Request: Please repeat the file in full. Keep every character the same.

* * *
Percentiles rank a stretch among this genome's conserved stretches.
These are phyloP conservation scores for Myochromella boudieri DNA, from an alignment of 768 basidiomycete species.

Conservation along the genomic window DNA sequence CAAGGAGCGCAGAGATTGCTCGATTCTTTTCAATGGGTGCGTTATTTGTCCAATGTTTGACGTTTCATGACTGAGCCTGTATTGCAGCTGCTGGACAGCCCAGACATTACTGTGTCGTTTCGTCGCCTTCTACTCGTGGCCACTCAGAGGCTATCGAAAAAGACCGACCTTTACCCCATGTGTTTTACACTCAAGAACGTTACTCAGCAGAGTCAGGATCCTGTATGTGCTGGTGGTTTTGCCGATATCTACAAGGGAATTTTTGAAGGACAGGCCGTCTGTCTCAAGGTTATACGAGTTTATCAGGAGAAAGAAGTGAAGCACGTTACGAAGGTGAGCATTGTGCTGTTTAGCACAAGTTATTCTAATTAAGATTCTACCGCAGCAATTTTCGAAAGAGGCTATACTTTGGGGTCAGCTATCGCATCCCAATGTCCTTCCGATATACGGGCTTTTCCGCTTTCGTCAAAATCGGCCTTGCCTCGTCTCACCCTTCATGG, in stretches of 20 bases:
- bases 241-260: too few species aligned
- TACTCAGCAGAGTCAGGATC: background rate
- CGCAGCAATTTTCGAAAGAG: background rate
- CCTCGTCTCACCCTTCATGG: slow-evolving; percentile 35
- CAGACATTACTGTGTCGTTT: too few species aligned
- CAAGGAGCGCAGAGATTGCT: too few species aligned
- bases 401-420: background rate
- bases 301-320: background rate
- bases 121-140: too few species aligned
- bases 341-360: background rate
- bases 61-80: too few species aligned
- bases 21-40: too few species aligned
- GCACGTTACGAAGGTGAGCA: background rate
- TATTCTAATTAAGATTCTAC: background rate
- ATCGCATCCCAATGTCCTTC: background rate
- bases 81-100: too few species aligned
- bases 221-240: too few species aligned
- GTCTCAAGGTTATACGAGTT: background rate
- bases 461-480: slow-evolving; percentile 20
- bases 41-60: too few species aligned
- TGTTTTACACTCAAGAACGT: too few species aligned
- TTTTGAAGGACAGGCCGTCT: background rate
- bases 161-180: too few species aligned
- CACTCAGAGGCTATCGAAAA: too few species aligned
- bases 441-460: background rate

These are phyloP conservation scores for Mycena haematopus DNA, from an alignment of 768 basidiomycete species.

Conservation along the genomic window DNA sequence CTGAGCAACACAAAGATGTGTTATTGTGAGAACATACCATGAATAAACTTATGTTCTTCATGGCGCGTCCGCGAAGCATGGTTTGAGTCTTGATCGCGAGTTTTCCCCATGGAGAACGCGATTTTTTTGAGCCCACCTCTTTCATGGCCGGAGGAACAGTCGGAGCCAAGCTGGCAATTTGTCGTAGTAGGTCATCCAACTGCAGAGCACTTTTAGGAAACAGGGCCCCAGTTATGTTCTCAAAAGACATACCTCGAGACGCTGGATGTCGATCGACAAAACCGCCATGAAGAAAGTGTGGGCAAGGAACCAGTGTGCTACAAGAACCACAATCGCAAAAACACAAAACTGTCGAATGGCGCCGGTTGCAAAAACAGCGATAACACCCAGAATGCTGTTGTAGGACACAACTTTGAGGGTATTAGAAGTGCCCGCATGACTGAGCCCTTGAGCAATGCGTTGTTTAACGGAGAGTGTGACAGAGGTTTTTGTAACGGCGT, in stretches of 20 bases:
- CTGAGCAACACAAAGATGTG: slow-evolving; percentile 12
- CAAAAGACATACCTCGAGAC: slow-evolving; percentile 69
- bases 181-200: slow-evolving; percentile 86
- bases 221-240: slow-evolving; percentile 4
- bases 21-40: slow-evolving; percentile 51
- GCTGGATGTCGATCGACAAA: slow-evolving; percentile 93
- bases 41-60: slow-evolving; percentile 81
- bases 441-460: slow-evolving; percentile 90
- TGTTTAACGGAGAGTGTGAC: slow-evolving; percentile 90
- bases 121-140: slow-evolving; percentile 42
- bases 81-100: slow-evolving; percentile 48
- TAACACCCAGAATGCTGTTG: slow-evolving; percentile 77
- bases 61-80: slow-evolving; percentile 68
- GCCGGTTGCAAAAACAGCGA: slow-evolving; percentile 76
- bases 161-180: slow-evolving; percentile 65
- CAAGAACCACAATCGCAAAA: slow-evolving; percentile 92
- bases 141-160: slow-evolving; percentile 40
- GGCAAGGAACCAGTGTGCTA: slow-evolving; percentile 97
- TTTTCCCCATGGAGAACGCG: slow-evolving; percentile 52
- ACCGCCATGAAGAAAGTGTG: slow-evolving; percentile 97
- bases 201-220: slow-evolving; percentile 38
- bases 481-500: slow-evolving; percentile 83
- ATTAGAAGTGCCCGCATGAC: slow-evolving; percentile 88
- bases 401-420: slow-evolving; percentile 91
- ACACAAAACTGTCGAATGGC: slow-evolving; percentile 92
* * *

Percentiles rank a stretch among this genome's conserved stretches.
These are phyloP conservation scores for Myochromella boudieri DNA, from an alignment of 768 basidiomycete species.

Conservation along the genomic window DNA sequence CAAGGAGCGCAGAGATTGCTCGATTCTTTTCAATGGGTGCGTTATTTGTCCAATGTTTGACGTTTCATGACTGAGCCTGTATTGCAGCTGCTGGACAGCCCAGACATTACTGTGTCGTTTCGTCGCCTTCTACTCGTGGCCACTCAGAGGCTATCGAAAAAGACCGACCTTTACCCCATGTGTTTTACACTCAAGAACGTTACTCAGCAGAGTCAGGATCCTGTATGTGCTGGTGGTTTTGCCGATATCTACAAGGGAATTTTTGAAGGACAGGCCGTCTGTCTCAAGGTTATACGAGTTTATCAGGAGAAAGAAGTGAAGCACGTTACGAAGGTGAGCATTGTGCTGTTTAGCACAAGTTATTCTAATTAAGATTCTACCGCAGCAATTTTCGAAAGAGGCTATACTTTGGGGTCAGCTATCGCATCCCAATGTCCTTCCGATATACGGGCTTTTCCGCTTTCGTCAAAATCGGCCTTGCCTCGTCTCACCCTTCATGG, in stretches of 20 bases:
- bases 241-260: too few species aligned
- TACTCAGCAGAGTCAGGATC: background rate
- CGCAGCAATTTTCGAAAGAG: background rate
- CCTCGTCTCACCCTTCATGG: slow-evolving; percentile 35
- CAGACATTACTGTGTCGTTT: too few species aligned
- CAAGGAGCGCAGAGATTGCT: too few species aligned
- bases 401-420: background rate
- bases 301-320: background rate
- bases 121-140: too few species aligned
- bases 341-360: background rate
- bases 61-80: too few species aligned
- bases 21-40: too few species aligned
- GCACGTTACGAAGGTGAGCA: background rate
- TATTCTAATTAAGATTCTAC: background rate
- ATCGCATCCCAATGTCCTTC: background rate
- bases 81-100: too few species aligned
- bases 221-240: too few species aligned
- GTCTCAAGGTTATACGAGTT: background rate
- bases 461-480: slow-evolving; percentile 20
- bases 41-60: too few species aligned
- TGTTTTACACTCAAGAACGT: too few species aligned
- TTTTGAAGGACAGGCCGTCT: background rate
- bases 161-180: too few species aligned
- CACTCAGAGGCTATCGAAAA: too few species aligned
- bases 441-460: background rate

These are phyloP conservation scores for Mycena haematopus DNA, from an alignment of 768 basidiomycete species.

Conservation along the genomic window DNA sequence CTGAGCAACACAAAGATGTGTTATTGTGAGAACATACCATGAATAAACTTATGTTCTTCATGGCGCGTCCGCGAAGCATGGTTTGAGTCTTGATCGCGAGTTTTCCCCATGGAGAACGCGATTTTTTTGAGCCCACCTCTTTCATGGCCGGAGGAACAGTCGGAGCCAAGCTGGCAATTTGTCGTAGTAGGTCATCCAACTGCAGAGCACTTTTAGGAAACAGGGCCCCAGTTATGTTCTCAAAAGACATACCTCGAGACGCTGGATGTCGATCGACAAAACCGCCATGAAGAAAGTGTGGGCAAGGAACCAGTGTGCTACAAGAACCACAATCGCAAAAACACAAAACTGTCGAATGGCGCCGGTTGCAAAAACAGCGATAACACCCAGAATGCTGTTGTAGGACACAACTTTGAGGGTATTAGAAGTGCCCGCATGACTGAGCCCTTGAGCAATGCGTTGTTTAACGGAGAGTGTGACAGAGGTTTTTGTAACGGCGT, in stretches of 20 bases:
- CTGAGCAACACAAAGATGTG: slow-evolving; percentile 12
- CAAAAGACATACCTCGAGAC: slow-evolving; percentile 69
- bases 181-200: slow-evolving; percentile 86
- bases 221-240: slow-evolving; percentile 4
- bases 21-40: slow-evolving; percentile 51
- GCTGGATGTCGATCGACAAA: slow-evolving; percentile 93
- bases 41-60: slow-evolving; percentile 81
- bases 441-460: slow-evolving; percentile 90
- TGTTTAACGGAGAGTGTGAC: slow-evolving; percentile 90
- bases 121-140: slow-evolving; percentile 42
- bases 81-100: slow-evolving; percentile 48
- TAACACCCAGAATGCTGTTG: slow-evolving; percentile 77
- bases 61-80: slow-evolving; percentile 68
- GCCGGTTGCAAAAACAGCGA: slow-evolving; percentile 76
- bases 161-180: slow-evolving; percentile 65
- CAAGAACCACAATCGCAAAA: slow-evolving; percentile 92
- bases 141-160: slow-evolving; percentile 40
- GGCAAGGAACCAGTGTGCTA: slow-evolving; percentile 97
- TTTTCCCCATGGAGAACGCG: slow-evolving; percentile 52
- ACCGCCATGAAGAAAGTGTG: slow-evolving; percentile 97
- bases 201-220: slow-evolving; percentile 38
- bases 481-500: slow-evolving; percentile 83
- ATTAGAAGTGCCCGCATGAC: slow-evolving; percentile 88
- bases 401-420: slow-evolving; percentile 91
- ACACAAAACTGTCGAATGGC: slow-evolving; percentile 92